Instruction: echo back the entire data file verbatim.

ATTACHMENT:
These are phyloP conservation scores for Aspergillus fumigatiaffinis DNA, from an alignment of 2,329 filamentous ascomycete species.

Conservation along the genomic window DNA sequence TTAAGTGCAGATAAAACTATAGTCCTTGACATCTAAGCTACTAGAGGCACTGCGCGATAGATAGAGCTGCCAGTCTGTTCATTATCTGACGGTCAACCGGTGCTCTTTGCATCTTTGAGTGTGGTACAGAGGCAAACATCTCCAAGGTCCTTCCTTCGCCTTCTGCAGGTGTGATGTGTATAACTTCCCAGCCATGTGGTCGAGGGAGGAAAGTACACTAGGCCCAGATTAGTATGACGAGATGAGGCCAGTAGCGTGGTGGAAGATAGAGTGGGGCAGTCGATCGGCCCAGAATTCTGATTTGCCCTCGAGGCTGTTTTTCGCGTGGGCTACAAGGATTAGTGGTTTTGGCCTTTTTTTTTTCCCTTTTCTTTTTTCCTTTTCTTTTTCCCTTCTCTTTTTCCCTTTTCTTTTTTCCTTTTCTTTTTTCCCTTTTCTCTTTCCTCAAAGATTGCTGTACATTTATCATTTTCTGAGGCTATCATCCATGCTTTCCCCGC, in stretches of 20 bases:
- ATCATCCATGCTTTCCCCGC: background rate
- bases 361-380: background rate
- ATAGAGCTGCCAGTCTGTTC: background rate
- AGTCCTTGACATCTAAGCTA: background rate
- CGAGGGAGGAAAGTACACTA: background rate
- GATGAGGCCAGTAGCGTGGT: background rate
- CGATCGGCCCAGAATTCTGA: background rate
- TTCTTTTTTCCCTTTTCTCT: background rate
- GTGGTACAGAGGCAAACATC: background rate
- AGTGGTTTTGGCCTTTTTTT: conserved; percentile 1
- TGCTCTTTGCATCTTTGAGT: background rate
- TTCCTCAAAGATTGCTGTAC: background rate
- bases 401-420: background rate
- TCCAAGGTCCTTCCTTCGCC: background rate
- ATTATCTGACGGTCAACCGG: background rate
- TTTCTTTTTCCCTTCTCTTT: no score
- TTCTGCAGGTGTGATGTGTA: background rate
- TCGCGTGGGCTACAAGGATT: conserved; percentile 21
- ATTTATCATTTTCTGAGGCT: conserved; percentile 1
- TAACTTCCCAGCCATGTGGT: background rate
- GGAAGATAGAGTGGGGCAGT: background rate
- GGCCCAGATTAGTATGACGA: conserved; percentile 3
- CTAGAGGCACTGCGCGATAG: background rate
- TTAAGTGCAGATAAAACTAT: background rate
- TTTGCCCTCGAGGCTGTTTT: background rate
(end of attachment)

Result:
These are phyloP conservation scores for Aspergillus fumigatiaffinis DNA, from an alignment of 2,329 filamentous ascomycete species.

Conservation along the genomic window DNA sequence TTAAGTGCAGATAAAACTATAGTCCTTGACATCTAAGCTACTAGAGGCACTGCGCGATAGATAGAGCTGCCAGTCTGTTCATTATCTGACGGTCAACCGGTGCTCTTTGCATCTTTGAGTGTGGTACAGAGGCAAACATCTCCAAGGTCCTTCCTTCGCCTTCTGCAGGTGTGATGTGTATAACTTCCCAGCCATGTGGTCGAGGGAGGAAAGTACACTAGGCCCAGATTAGTATGACGAGATGAGGCCAGTAGCGTGGTGGAAGATAGAGTGGGGCAGTCGATCGGCCCAGAATTCTGATTTGCCCTCGAGGCTGTTTTTCGCGTGGGCTACAAGGATTAGTGGTTTTGGCCTTTTTTTTTTCCCTTTTCTTTTTTCCTTTTCTTTTTCCCTTCTCTTTTTCCCTTTTCTTTTTTCCTTTTCTTTTTTCCCTTTTCTCTTTCCTCAAAGATTGCTGTACATTTATCATTTTCTGAGGCTATCATCCATGCTTTCCCCGC, in stretches of 20 bases:
- ATCATCCATGCTTTCCCCGC: background rate
- bases 361-380: background rate
- ATAGAGCTGCCAGTCTGTTC: background rate
- AGTCCTTGACATCTAAGCTA: background rate
- CGAGGGAGGAAAGTACACTA: background rate
- GATGAGGCCAGTAGCGTGGT: background rate
- CGATCGGCCCAGAATTCTGA: background rate
- TTCTTTTTTCCCTTTTCTCT: background rate
- GTGGTACAGAGGCAAACATC: background rate
- AGTGGTTTTGGCCTTTTTTT: conserved; percentile 1
- TGCTCTTTGCATCTTTGAGT: background rate
- TTCCTCAAAGATTGCTGTAC: background rate
- bases 401-420: background rate
- TCCAAGGTCCTTCCTTCGCC: background rate
- ATTATCTGACGGTCAACCGG: background rate
- TTTCTTTTTCCCTTCTCTTT: no score
- TTCTGCAGGTGTGATGTGTA: background rate
- TCGCGTGGGCTACAAGGATT: conserved; percentile 21
- ATTTATCATTTTCTGAGGCT: conserved; percentile 1
- TAACTTCCCAGCCATGTGGT: background rate
- GGAAGATAGAGTGGGGCAGT: background rate
- GGCCCAGATTAGTATGACGA: conserved; percentile 3
- CTAGAGGCACTGCGCGATAG: background rate
- TTAAGTGCAGATAAAACTAT: background rate
- TTTGCCCTCGAGGCTGTTTT: background rate